Online courses, combined with residencies, allow you to learn without having to give up your current employment. While you'll want to check with your employer about your course schedule and any time off you might need, in many cases, employers can support, mentor or sponsor you in your studies.
- Four-year (or comparable) undergraduate degree in a related field, with a minimum GPA of 'B' (3.00/4.33), from a recognized post-secondary institution.
- At least two years of relevant work or volunteer experience.
- Applicants who meet the degree requirement, but not the GPA requirement, will normally be required to complete"Academic Writing and Critical Thinking" several weeks prior to starting the program and obtain a minimum final grade of B (73%).
Applicants who do not meet the Standard Admission requirements will be considered for flexible admission and assessed as follows:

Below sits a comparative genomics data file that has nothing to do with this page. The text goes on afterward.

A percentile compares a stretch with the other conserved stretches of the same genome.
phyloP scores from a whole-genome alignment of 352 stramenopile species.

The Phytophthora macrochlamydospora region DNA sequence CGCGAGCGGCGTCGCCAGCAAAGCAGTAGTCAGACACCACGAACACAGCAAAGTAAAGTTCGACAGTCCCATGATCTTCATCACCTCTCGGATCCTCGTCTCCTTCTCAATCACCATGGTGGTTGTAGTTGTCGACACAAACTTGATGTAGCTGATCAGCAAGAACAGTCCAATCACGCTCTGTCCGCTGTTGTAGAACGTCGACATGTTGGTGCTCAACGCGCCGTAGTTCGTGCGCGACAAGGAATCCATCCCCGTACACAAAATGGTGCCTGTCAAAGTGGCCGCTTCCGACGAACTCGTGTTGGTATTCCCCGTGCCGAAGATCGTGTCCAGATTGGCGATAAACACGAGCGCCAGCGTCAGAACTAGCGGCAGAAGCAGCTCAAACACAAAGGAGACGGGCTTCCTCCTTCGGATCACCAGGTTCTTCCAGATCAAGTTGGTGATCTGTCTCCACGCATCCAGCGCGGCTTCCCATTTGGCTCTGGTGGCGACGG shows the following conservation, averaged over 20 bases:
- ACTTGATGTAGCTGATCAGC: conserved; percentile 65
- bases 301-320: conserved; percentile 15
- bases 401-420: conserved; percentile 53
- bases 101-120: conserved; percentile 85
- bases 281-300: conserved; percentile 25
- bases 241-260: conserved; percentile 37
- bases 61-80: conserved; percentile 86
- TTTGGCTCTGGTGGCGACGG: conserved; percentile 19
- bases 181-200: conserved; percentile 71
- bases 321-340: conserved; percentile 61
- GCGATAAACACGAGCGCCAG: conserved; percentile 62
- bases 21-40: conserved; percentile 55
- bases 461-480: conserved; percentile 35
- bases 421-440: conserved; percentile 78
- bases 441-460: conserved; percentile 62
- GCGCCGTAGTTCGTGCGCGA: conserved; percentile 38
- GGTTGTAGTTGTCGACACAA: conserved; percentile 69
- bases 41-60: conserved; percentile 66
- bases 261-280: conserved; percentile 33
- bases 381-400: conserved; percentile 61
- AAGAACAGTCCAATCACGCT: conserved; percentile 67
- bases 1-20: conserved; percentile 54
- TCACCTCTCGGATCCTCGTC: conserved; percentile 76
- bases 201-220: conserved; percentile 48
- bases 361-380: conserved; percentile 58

- Normally, six years of relevant work experience, or an equivalent combination of education and experience.
- All flexible admission applicants will normally be required to complete "Academic Writing and Critical Thinking" several weeks prior to starting the program and obtain a minimum final grade of B (73%).
English language proficiency
- If English is not your primary language, please review our English language requirements.
- Our program is designed to be of most benefit to environmental practitioners who have an interest in, or a responsibility for, leadership and sustainable decision-making. As such, work and volunteer experience are key requirements of admission to the program.
- Students intending to pursue the MSc stream must possess a science-focused undergraduate degree.